This month’s conventional wisdom: The current Republican presidential campaign shows the GOP to be hopelessly split. Maybe that’s true, but the real split Donald Trump spotlights is the severe one within broad evangelicalism.
After Richard Nixon’s landslide victory in 1972, influential film critic Pauline Kael said, “I live in a rather special world. I only know one person who voted for Nixon.” Many evangelical leaders are in the same position regarding Trump voters, but it’s not hard to figure out why millions support him. They feel smooth talkers have lied to them. They’re tired of theorists who spin untethered, abstract fantasies. They want blunt speech from someone who supposedly knows bricks and mortar.
Trump deserves credit for bringing the debate about free markets and immigration down from suite level to street level. Although international trade in theory raises all boats, many Americans who work with their hands, and don’t have the patience to sit in classrooms, are sunk. Economically, many fall behind. Socially, many do not get married, and those who do often get divorced. Wall Street hates tight borders and protectionism, and abstractly that makes sense; but lots of barely employed 25-year-olds need protection.
Trump’s exposure of the split within broad evangelicalism is also educational. The church he sometimes attends, Marble Collegiate in Manhattan, is part of the Reformed Church in America, a denomination often dubbed “evangelical.” Marble Collegiate’s most famous pastor, Norman Vincent Peale, authored the mega-selling “The Power of Positive Thinking” and made comments like these: “Believe in yourself! Have faith in your abilities! ... If you have zest and enthusiasm you attract zest and enthusiasm. ... If you paint in your mind a picture of bright and happy expectations, you put yourself into a condition conducive to your goal.”
Houston’s charismatic Lakewood Church -- 43,000 weekly attendees make it the largest Protestant church in the United States -- offers parallel teachings. Pastor Joel Osteen, dubbed an evangelical by The Huffington Post, The Christian Post, and other postings, says, “God wants us to prosper financially, to have plenty of money, to fulfill the destiny He has laid out for us,” and “We were old sinners -- but when we came to Christ we are not sinners anymore.”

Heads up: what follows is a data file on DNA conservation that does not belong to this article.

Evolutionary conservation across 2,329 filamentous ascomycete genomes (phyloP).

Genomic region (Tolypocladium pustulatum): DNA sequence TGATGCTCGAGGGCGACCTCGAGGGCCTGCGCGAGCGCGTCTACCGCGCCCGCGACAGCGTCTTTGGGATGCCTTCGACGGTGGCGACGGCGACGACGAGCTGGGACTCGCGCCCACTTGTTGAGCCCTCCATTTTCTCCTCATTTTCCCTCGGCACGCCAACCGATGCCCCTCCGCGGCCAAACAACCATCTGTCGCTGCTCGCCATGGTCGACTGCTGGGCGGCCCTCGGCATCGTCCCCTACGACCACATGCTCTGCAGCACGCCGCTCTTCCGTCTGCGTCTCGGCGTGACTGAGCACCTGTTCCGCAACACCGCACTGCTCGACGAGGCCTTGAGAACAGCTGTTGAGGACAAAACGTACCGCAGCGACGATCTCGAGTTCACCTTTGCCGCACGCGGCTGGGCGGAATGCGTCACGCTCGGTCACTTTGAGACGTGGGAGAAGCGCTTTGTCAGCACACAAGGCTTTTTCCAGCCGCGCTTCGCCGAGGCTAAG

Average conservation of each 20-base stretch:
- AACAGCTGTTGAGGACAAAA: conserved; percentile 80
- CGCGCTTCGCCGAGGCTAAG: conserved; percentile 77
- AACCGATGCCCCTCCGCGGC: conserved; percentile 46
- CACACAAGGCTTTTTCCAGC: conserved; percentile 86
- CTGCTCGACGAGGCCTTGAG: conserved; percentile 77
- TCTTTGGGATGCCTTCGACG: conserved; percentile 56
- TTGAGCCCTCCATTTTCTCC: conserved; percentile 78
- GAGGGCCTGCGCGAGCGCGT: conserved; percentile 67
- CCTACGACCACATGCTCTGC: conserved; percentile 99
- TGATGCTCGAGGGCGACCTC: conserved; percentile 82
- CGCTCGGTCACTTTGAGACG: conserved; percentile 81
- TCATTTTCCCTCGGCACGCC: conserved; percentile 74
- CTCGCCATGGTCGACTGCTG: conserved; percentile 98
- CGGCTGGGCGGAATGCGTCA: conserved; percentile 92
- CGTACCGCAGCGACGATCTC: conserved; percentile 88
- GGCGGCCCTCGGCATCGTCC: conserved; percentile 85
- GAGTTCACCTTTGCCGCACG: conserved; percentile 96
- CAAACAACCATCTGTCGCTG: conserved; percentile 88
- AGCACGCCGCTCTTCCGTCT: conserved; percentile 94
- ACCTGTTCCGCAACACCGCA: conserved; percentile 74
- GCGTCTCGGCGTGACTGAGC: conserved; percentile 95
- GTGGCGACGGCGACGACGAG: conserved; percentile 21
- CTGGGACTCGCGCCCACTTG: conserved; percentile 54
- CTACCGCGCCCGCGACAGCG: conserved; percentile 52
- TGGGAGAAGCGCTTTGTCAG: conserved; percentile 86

That contrasts with the classic evangelical message that we are still sinners whose only hope lies in the good news that Christ has already laid down His life for us. Key lines from three hymns sung at my church late last month: “False and full of sin I am. Thou art full of truth and grace. ... There is a fountain filled with blood drawn from Immanuel’s veins. And sinners plunged beneath that flood lose all their guilty stains. ... Amazin ... grace! how sweet the sound that saved a wretch like me.”
Donald Trump would be comfortable at Lakewood but not at my church, unless he followed Judy Collins and others in switching the start of “Amazing Grace” to “saved someone like me.” After all, he and his friends are the best, the greatest: No way he and they are wretches. The good news of the Trump gospel: We have nothing to confess and repent. The good news of Christ’s gospel: We have much to confess, yet we need not fear, for Christ has already paid the full penalty for our sins past, present, and even future.
In his 1923 book “Christianity and Liberalism” J. Gresham Machen showed how “liberal Christianity” and biblical Christianity are two different religions. The same is true regarding the Christian gospel and the Trump-Osteen-Peale gospel, which we could abbreviate as “TOP.” Donald Trump says, “I was a great student. I was good at everything. . I will be a great president. . I win at golf. ... I have a great, great company. ... I rely on myself. ... Nobody can build like I can build. Nobody.” Trump differs from Osteen and Peale in being tops even in adultery: “Beautiful, famous, successful, married -- I’ve had them all, secretly, the world’s biggest names.”
But, judging from Psalm 51 and many other parts of the Bible, whether we’re at the top or not matters little to God, who wants from us a broken spirit. He does not delight in sacrifice. He wants us to repent our vice. He creates in us a new, clean heart. He gives the lowly a strong, fresh start. He wants our Hallelujah.